Survey: Gun owners and non-owners think alike when it comes to background checks

A majority of Americans who own guns and those who do not each support background checks for private gun sales, according to a survey released Thursday.

The Pew Research Center polled 3,930 adults in April and May about their attitudes toward and experiences with firearms. While the divide on policy issues appears wider than ever on most points — banning “assault-style” weapons and high capacity magazines, allowing concealed carry in more places and arming teachers — the two groups unite on the background check question.

About one-third of those surveyed identified as gun owners, Pew said, and of those, 77 percent said background checks should be required for private sales and at gun shows. Some 87 percent of non-owners agreed.

Nearly nine out of 10 respondents from each group also agreed on banning “the mentally ill” from buying guns.

When dividing owners by political affiliation, the support for denying gun ownership to those with mental illness holds strong across party lines: 88 percent of both Republican and Democrat owners support the prohibition.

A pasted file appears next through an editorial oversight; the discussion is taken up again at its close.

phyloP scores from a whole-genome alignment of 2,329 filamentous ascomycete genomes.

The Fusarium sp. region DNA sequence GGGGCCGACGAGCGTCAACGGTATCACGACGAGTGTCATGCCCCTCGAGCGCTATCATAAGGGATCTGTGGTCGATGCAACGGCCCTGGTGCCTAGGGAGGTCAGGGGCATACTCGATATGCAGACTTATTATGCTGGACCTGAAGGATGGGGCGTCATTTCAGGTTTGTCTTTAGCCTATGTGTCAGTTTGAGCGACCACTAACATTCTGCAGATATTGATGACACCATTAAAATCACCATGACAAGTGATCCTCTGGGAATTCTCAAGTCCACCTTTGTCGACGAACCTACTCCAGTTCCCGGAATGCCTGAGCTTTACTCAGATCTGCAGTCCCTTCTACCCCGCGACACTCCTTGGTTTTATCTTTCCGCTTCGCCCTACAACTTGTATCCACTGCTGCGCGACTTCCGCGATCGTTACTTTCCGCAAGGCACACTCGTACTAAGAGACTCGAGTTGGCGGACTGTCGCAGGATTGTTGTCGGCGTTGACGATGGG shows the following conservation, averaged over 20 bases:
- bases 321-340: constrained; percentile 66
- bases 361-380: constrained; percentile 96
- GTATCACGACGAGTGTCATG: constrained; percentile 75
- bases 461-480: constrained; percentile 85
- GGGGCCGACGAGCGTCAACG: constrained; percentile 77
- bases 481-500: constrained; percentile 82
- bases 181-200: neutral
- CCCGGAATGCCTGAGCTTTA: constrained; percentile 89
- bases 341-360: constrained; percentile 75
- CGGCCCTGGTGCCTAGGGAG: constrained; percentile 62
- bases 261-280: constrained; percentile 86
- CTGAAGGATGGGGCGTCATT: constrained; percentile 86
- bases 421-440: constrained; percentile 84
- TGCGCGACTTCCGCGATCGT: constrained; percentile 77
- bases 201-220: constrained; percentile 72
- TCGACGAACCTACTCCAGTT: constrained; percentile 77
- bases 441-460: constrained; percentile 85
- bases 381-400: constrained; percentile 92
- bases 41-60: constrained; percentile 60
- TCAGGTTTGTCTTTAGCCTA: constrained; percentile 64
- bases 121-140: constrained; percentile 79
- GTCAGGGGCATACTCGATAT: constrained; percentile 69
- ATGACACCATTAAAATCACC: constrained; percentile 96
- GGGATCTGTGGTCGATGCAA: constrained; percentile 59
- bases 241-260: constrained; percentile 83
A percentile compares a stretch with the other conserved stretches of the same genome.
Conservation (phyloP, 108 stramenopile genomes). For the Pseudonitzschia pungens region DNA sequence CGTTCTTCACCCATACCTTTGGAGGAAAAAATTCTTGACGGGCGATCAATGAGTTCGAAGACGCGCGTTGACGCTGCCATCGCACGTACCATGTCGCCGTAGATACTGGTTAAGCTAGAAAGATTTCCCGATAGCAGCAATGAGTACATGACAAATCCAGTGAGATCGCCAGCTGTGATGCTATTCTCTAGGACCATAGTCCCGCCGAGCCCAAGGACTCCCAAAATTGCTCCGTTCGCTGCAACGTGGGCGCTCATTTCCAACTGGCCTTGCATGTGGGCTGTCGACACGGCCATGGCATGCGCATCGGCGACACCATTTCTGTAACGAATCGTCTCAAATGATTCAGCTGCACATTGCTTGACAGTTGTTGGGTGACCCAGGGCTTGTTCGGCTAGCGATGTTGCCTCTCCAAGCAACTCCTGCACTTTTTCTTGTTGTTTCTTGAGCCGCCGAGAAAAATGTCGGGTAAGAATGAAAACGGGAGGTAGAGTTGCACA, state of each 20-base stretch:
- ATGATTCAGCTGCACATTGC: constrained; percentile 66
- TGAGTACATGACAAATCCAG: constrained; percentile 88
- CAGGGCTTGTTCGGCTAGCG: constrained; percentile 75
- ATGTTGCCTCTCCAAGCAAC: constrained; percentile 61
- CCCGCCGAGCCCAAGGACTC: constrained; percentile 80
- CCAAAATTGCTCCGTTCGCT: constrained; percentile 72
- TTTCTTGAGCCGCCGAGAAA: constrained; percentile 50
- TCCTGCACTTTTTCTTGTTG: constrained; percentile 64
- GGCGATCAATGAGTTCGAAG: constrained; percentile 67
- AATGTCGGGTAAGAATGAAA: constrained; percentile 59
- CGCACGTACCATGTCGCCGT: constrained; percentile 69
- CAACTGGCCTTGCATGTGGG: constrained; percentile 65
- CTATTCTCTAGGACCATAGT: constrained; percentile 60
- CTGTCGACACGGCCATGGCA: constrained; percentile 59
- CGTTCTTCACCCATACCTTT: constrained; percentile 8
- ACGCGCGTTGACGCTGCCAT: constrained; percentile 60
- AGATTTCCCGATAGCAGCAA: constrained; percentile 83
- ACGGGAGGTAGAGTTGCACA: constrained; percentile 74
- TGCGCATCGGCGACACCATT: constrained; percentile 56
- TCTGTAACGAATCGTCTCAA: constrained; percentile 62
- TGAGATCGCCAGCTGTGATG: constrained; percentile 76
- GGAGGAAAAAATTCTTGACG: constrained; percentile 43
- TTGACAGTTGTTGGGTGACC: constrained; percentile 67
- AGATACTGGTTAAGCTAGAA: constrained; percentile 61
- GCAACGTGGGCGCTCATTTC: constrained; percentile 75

Of those owners who identify as Republican or lean right, 70 percent support expanded background checks. Some 88 percent of Democrat or lean left owners agree.

The survey found gun owners’ partisan leanings also coincide with certain behaviors and ideological attitudes about the Second Amendment.

“Republican handgun owners are more likely than their Democratic counterparts to say they carry their gun with them, even if only some of the time (63 percent vs. 45 percent),” Pew said. “Fully 55 percent of Democrats who own a handgun say they never carry.”

The survey found Republican owners twice as likely — 91 percent to 43 percent — to say owning a gun is “essential to their freedom.”

Shannon Watts, founder of Moms Demand Action for Gun Sense in America, said the poll results should worry the National Rifle Association, which continues “to oppose popular gun safety policies like background check laws and pushes to dismantle permitting standards for who can carry a hidden, loaded gun in public.”

“Overall, these results are another encouraging sign for the overwhelming majority of us who know we can do more to reduce the unacceptable rates of gun violence we have in this country,” Watts said Friday.

The NRA did not respond to’s request for comment Friday.

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